Sunday, September 24, 2023

Comcast Shuns Avalon’s CATV Negotiations 5.31.2006

By Christine Cote

AVALON – There are some things, that by definition, can’t be done solo and negotiation is one.
That’s the reason Avalon Borough Council is still trying to decide whether to adopt a consent ordinance continuing Comcast cable services franchise in the borough.
Prior to council’s regular meeting May 24, Council Vice President Nancy Hudanich announced the continuation of a municipal consent hearing regarding Comcast, which she said had initially commenced Jan. 11.
“We did not feel we were negotiating, we wanted more information,” she said at about 7:30 p.m. The date was set for that night, she explained, adding that an e-mail had been received from a Comcast representative advising that he would attend.
“It brings me to great dismay that there’s a perception this council has not been timely,” said Hudanich in reference to a letter received that afternoon from Comcast’s attorney.
No one from Comcast appeared during the course of that hearing or night’s agenda session or regular meeting, which ended about 8:40 p.m.
“We had a conversation but never got a proposal from Comcast,” said Hudanich, noting that the borough had also been corresponding with Stone Harbor.
We have nothing in writing from Comcast to help us adopt this ordinance of consent, she said.
“There has been no negotiation,” said Councilman Joseph Tipping and explained that he has a substantial background in labor relations. “We have followed the regulations, they never responded.”
“We haven’t heard jack from them,” Tipping said, “and now we’re getting letters from a lawyer saying we’re out of line.”
The letter from Stryker Tams & Dill of Newark and New York City, which was not read aloud, is dated May 24 and marked received by the borough clerk at 2:47 p.m. Directed to Stephen Barse, borough solicitor, the letter noted that Comcast received notice of the hearing on May 22.
It advised that since Comcast’s application for renewal was submitted to the borough Sept. 22, 2005, a hearing should have been completed by Jan. 22.
Comcast’s attorney further states that a hearing now is improper and that “Comcast has attempted to negotiate a franchise renewal based upon reasonable terms and conditions and remains hopeful that same can be accomplished.”
“They’re arrogant,” said Councilman Charles Covington.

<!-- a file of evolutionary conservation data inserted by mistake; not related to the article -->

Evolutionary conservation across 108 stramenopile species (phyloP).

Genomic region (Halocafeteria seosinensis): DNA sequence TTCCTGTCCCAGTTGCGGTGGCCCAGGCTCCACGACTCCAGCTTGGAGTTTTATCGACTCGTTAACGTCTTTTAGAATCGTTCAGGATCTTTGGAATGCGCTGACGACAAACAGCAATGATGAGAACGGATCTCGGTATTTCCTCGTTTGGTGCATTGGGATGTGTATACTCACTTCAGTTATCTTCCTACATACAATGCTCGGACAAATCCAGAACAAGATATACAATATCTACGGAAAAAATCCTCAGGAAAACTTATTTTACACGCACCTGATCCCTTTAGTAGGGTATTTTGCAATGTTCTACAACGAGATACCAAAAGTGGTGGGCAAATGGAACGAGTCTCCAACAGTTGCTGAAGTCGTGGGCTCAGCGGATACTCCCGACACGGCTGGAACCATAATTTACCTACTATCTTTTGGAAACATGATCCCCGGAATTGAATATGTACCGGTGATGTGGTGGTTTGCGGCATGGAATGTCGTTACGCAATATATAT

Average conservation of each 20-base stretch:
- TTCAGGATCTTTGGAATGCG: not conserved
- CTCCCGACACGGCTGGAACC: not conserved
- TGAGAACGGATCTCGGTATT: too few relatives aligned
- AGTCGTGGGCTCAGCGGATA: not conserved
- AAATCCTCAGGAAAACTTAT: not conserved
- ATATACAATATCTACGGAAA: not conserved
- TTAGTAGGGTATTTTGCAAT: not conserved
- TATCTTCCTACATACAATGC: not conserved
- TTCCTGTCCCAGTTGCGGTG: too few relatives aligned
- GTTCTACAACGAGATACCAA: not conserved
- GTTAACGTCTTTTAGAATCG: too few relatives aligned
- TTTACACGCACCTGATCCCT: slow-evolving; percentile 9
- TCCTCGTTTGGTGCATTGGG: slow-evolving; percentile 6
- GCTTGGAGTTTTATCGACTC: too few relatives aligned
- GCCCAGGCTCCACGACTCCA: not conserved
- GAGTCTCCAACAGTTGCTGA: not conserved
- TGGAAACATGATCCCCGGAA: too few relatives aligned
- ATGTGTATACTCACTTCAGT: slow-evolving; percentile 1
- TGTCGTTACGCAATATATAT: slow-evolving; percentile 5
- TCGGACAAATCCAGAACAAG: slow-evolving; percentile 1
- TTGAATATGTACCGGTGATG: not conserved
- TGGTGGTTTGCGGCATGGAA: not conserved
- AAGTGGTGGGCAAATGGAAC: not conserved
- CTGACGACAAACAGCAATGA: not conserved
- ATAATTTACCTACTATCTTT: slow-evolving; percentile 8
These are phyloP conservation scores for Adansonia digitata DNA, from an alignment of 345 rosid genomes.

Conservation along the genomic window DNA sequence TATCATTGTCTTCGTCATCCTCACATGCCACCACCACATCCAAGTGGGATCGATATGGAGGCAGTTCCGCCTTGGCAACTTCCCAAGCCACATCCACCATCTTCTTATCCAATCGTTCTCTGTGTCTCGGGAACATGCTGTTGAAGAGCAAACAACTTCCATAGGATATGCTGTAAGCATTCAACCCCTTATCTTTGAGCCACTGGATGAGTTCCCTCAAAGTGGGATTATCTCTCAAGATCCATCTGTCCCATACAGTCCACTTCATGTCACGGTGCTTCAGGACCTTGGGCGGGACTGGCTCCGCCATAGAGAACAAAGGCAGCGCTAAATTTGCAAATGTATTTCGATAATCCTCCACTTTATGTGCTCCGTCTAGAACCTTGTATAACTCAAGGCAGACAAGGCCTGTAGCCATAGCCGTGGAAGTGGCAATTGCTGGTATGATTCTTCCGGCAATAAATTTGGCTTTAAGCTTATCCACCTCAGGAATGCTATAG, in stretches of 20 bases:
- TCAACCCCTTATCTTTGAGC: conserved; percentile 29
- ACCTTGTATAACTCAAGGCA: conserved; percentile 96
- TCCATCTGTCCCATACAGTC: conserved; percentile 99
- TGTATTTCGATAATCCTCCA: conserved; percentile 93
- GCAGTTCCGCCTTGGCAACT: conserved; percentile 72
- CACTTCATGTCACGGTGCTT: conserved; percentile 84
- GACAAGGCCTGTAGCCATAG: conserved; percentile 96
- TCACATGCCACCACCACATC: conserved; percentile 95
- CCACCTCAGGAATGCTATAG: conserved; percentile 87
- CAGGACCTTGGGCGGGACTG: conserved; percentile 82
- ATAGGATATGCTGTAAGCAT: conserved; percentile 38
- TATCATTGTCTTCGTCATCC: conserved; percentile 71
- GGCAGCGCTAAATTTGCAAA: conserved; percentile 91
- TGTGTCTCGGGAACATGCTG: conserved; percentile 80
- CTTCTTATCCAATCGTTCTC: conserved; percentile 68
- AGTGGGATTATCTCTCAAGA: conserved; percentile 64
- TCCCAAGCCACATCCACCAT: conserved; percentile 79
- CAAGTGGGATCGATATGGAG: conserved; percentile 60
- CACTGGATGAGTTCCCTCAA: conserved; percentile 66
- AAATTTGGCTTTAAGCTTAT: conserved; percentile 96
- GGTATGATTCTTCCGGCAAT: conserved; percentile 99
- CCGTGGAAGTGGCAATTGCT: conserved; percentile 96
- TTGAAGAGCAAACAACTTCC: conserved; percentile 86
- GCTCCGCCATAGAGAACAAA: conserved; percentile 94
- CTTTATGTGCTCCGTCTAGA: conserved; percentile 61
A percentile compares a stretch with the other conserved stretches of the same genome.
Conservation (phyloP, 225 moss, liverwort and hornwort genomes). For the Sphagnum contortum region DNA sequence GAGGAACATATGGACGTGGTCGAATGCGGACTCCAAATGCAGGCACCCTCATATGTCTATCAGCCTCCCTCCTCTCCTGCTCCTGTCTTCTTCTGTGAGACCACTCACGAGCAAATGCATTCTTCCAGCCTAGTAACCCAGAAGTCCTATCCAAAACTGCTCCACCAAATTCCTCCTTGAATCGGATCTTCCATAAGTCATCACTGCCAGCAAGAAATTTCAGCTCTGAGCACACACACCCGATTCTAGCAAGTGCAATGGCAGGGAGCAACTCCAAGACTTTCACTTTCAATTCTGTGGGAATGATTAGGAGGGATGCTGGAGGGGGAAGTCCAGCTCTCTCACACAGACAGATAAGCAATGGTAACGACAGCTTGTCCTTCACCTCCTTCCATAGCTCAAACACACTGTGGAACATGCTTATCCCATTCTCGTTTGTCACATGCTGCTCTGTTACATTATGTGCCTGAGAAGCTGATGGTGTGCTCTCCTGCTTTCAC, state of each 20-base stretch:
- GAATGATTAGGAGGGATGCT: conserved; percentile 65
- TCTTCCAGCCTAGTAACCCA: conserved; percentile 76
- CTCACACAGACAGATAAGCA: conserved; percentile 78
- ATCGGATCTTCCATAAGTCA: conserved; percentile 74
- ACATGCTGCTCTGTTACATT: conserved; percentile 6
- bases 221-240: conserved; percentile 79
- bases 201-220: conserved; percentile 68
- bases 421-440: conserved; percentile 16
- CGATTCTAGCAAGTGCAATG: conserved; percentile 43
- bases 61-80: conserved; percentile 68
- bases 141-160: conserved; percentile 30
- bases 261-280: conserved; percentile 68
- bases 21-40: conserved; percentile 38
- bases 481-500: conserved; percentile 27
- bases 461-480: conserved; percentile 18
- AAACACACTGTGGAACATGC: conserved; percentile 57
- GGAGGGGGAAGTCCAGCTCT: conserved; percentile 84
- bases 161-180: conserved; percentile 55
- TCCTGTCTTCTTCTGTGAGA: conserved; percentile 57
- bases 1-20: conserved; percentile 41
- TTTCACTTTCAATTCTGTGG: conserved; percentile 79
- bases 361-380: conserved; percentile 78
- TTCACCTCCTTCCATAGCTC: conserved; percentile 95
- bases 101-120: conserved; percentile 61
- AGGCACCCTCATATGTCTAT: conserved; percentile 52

“Comcast has objected to continuation of the hearing because it wasn’t within a certain amount of time,” explained Council President Richard Dean and he opened the floor for public comment.
“They’re not going to shut the cable service down?” John McKelvey asked, from his seat in the audience.
“Only in your block,'” quipped Covington.
The borough’s franchised agreement ends June and the company can’t just terminate service, explained Barse.
“Service will continue but they have to come to the table with something in writing,” said Hudanich.
“We have never negotiated anything,” said Abner Dowdell, chair of the borough’s cable TV franchise renewal committee.
“They have come to the table with just rhetoric,” he added describing the company’s behavior as “arrogant and deplorable.”
Resident Dave Knoche, sitting next to Dowdell, said, “He has as much negotiating experience as Joe,” referring to Tipping.
Comcast never addressed the issue concerning emergency services raised by Harry de Butts, Dowdell told council.
Until spring 2005, de Butts, who is in charge of emergency management for the borough, was able to call a phone number and immediately broadcast a message to residents on every cable channel. That is, until he tried to warn residents of flooding last spring and got a recording saying that the number had been disconnected.
He told council in September that Comcast simply turned of the switch eliminating his “most useful means of communication,” leaving him with “layered altering program,” with AM radio capability and the boulevard sign where he could post a text message.
An explanation as to why the prior emergency system could not be reinstated was to be part of the negotiation process.
Citing the statutory framework that governs council’s role in this process, Hudanich said, “We need a list of all we expect to get from our franchise.”
Council could not perform its required role without further information she said and recommended: “We should close the public hearing, wait till they step up to the plate. They can’t shut us off.”
Contact Cote at (609) 886-8600 Ext 31 or:

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